AEMO’s ‘weapon’ for battling the elements

5 min

By the time Cyclone Debbie made landfall on the Queensland coast in the early afternoon of 28 March, AEMO’s National Electricity Market Real Time Operations (NEM RTO) team had been tracking its movement for days using its “abnormal condition monitoring system”, Indji Watch.

Indji Watch is an application used extensively across the energy industry during extreme events such as storms and bushfires. During Cyclone Debbie it allowed the NEM RTO team to be aware of its vital information and be alerted to the cyclone’s every move, down to a matter of metres. 

Indji Watch shows such activities as wind speeds, direction, temperatures and lightning strikes and is used by NEM RTO in conjunction with the Australian Bureau of Meteorology severe weather warnings and the Weatherzone Dashboard, a custom made product, to monitor weather conditions in real time. 

“It was a great tool to have during the Cyclone Debbie event as we were able to know exactly where the cyclone was, how fast it was moving, where it was likely to go and which power system assets were under risk,” according to Tjaart van der Walt, AEMO’s NEM RTO Senior Manager. 

In its early stages, Indji Watch was just used for bushfire detection, but over the years it has developed into a far more sophisticated tool. “It can now monitor lightning strikes and severe weather events like we saw with Cyclone Debbie, down to very small distances with what are essentially real time updates.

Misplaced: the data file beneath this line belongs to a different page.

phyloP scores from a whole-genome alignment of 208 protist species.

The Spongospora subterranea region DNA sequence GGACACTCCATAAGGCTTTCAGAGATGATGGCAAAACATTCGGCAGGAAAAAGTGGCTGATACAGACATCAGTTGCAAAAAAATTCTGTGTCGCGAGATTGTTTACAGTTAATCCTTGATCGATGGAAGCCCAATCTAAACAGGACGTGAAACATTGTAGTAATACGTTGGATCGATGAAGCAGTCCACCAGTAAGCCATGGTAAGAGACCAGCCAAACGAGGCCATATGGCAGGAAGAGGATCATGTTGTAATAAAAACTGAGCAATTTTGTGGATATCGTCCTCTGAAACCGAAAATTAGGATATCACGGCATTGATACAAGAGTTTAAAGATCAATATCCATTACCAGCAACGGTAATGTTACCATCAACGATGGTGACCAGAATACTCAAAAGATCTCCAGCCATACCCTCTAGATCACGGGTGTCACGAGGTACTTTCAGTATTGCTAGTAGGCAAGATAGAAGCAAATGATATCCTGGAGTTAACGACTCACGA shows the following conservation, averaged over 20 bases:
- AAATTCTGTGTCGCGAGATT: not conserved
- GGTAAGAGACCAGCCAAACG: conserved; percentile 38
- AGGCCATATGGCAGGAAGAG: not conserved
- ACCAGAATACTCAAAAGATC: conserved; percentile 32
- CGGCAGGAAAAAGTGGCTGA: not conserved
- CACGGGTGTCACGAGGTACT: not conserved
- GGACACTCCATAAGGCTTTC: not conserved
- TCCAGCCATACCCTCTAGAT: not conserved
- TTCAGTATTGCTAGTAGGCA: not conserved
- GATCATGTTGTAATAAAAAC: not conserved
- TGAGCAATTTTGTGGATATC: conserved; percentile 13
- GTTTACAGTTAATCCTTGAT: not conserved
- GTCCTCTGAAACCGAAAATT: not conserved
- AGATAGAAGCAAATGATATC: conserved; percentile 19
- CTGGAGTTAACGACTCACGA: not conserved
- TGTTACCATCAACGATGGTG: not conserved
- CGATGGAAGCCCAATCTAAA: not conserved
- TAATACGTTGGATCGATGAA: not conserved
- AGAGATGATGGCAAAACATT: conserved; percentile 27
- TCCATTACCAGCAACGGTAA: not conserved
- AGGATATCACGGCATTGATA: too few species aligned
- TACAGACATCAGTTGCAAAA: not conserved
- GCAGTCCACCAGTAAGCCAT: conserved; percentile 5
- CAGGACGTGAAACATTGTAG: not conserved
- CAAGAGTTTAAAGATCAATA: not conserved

With fires, it shows us things like the position of the fire, its speed, likely direction, the prevailing winds and even the topography which might affect its movement,” said Mr van der Walt. “It gives us ‘heads up’ alerts in the control room, which, as you can imagine during the summer bushfire season or severe weather events where there is a lot of lightning, means the alerts are going off pretty much non-stop!”

But the beauty of the Indji Watch application is not just its ability to monitor events and provide information about conditions and sudden shifts in those conditions. “Indji Watch actually has the transmission and distribution network lines mapped into it which means we are able to see exactly what is at risk and use it to assist with the reclassification of lines. It is extremely important to us,” said Mr van der Walt. 

Automation of NEM RTO processes will continue this year when the energy and market systems will be notified of lightning strikes near vulnerable lines by Indji Watch, and with controller verification, automatically reclassify credible contingencies and release market alerts.

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